I also find an ergonomic keyboard to be invaluable in preventing repetitive stress injury and carpal tunnel syndrome (I also use a little software tool called ‘WorkPace‘ to monitor my work level and force me take regular breaks, but more on that another day). I have two German Cherry keyboards with a built-in My Cherry ergonomic keyboardtouchpad right under the arrow keys. They are so well-used that the letters have worn off some of the keys. There are numerous ergonomic keyboards and click-less mice out there to choose from. I find having a built-in touchpad prevents my arm from getting sore from constantly reaching for a mouse. The hot pink button is a ‘Panic’ button I bought from a local gag store.

You should also place the items you use most frequently within easy reach from where you sit. For translators, this means the phone and the dictionaries you use most often should be closest to you so you do not need to stretch to reach them. Dictionaries and reference materials I use less frequently are in bookcases scattered around my office (the sloping ceiling does not allow tall bookcases).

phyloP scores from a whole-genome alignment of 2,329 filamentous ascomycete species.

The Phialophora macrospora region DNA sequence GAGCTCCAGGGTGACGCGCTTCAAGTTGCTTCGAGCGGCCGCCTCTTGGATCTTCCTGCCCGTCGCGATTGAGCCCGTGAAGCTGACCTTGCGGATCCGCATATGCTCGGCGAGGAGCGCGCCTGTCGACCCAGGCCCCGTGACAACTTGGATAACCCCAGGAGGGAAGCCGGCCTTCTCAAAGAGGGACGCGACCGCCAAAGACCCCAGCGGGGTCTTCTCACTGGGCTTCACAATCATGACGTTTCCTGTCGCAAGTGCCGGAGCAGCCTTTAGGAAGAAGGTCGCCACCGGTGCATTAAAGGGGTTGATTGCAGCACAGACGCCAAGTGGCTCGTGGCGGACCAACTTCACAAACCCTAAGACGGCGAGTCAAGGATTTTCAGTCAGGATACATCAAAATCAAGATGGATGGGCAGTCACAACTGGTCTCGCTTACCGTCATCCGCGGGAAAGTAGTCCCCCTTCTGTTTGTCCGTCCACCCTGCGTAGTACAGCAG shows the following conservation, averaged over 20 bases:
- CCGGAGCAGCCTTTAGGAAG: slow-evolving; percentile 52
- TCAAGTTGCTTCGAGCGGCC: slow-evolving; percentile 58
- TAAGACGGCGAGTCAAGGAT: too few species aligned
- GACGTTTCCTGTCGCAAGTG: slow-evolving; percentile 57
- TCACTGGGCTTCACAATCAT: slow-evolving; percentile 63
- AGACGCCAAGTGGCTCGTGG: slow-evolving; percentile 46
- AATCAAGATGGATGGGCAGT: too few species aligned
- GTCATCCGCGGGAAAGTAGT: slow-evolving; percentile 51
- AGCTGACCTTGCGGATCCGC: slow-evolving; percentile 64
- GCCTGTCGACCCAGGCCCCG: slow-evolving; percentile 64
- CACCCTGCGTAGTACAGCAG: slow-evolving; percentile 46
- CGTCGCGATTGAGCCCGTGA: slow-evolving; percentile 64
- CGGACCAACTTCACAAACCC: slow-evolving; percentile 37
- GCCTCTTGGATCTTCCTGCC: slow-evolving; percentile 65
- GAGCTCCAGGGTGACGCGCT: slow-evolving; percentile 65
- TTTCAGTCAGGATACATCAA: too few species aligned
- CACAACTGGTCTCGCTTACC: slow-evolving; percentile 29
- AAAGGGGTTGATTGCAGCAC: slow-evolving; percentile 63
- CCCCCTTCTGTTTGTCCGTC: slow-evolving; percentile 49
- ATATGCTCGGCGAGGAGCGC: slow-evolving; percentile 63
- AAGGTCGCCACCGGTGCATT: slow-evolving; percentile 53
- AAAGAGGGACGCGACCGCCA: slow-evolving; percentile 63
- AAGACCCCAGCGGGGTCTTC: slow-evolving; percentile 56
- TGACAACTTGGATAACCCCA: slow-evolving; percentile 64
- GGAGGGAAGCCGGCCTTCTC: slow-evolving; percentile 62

It is much better to prevent the injury from occurring in the first place than recuperating from a debilitating injury. The health consequences associated with desk work, such as a stiff neck, strained eyes, sore forearms or tingling and numbness that would indicate carpal tunnel, are easily preventable if you take the time to set your workspace up correctly. I also go the extra mile and try to get regular, monthly massages to loosen the rock-hard muscles in my neck and shoulders.